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Given a set of python programs:


that are stored in a shared network directory, executed in a mixed environment (Solaris and different flavors of Linux) and that all requires a specific python version that may not be in the users $PATH and may not be installed in the same location on the different types of machines.

How can the programs specify what python interpreter to use?

Alternatives I've considered:

  1. A shebang in each python program, refereeing to a python wrapper that starts an appropriate python interpreter for the current type of machine. But execve does not allow the wrapper executable to be implemented as a shell script and compiling native executables for each machine would require a lot of maintenance.

  2. Making a startup shell script for each python program. All the shell scripts may share the same logic for choosing a python interpreter, but I would like to avoid having a separate shell script for each python program, if possible.

  3. Making some kind of hack to make each program possible to run both both as a shell script and a python program, similar to:

"""exec" /tool/python_wrapper "$0" "$@" """#"
def foo():
print "foo"

Do you have some other ideas?

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4 Answers 4

up vote 1 down vote accepted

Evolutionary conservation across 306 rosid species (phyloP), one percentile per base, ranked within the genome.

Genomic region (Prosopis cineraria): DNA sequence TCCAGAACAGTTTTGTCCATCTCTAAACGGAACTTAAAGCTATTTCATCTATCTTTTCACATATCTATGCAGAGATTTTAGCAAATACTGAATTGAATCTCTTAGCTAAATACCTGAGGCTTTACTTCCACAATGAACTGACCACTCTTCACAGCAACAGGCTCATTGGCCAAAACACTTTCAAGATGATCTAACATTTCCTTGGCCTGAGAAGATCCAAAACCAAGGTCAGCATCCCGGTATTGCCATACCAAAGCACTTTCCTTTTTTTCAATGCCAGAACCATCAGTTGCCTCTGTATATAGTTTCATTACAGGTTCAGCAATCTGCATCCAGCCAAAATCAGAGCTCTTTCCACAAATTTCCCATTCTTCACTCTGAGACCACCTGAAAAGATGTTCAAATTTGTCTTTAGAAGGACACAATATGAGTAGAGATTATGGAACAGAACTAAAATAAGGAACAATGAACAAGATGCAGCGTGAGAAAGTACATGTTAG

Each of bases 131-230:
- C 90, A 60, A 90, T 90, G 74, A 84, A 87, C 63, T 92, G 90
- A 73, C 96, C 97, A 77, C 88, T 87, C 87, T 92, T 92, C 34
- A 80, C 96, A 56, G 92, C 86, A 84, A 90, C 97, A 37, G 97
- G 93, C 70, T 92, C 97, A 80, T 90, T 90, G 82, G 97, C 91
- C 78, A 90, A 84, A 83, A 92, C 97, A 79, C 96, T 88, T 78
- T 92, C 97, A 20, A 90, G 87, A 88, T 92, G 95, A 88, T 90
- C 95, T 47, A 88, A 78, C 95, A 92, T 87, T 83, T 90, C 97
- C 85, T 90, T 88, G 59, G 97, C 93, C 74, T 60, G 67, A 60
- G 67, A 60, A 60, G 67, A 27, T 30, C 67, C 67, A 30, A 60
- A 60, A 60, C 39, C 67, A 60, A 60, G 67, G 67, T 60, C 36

I would go with option 3. It will have a small startup delay, but it is the most flexible option.

  1. One would not work, since you are running in mixed environments it will be a nightmare to set everything up correctly.

  2. Would work but, as you said you'll need to maintain both the .py program and the shell script. Also it is not much different then 3.

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I know this isn't quite the answer you are looking for, but I'd just make sure the python executables are in the PATH and then use env to find them. In the long run, I think this will be a lot less maintenance and headache. E.g.

#!/usr/bin/env python2.5
print "Hello from python 2.5!"


#!/usr/bin/env python2.6
print "Hello from python 2.6!"


#!/usr/bin/env python2.7
print "Hello from python 2.7!"
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I would do option #1 and use env to get around the interpreter restriction. Note that Python may have already created version-specific binaries in /usr/bin (it did on my system):

#!/usr/bin/env python2.4


#!/usr/bin/env python2.6
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You can directly forcing Python interpreter by giving .py file parameter to the Python binary:

python2.6 /tool/a.py

python2.4 /tool/b.py

To maintain different Python environments and different dependencies (Python eggs or native extensions) for each tool you want to use virtualenv:


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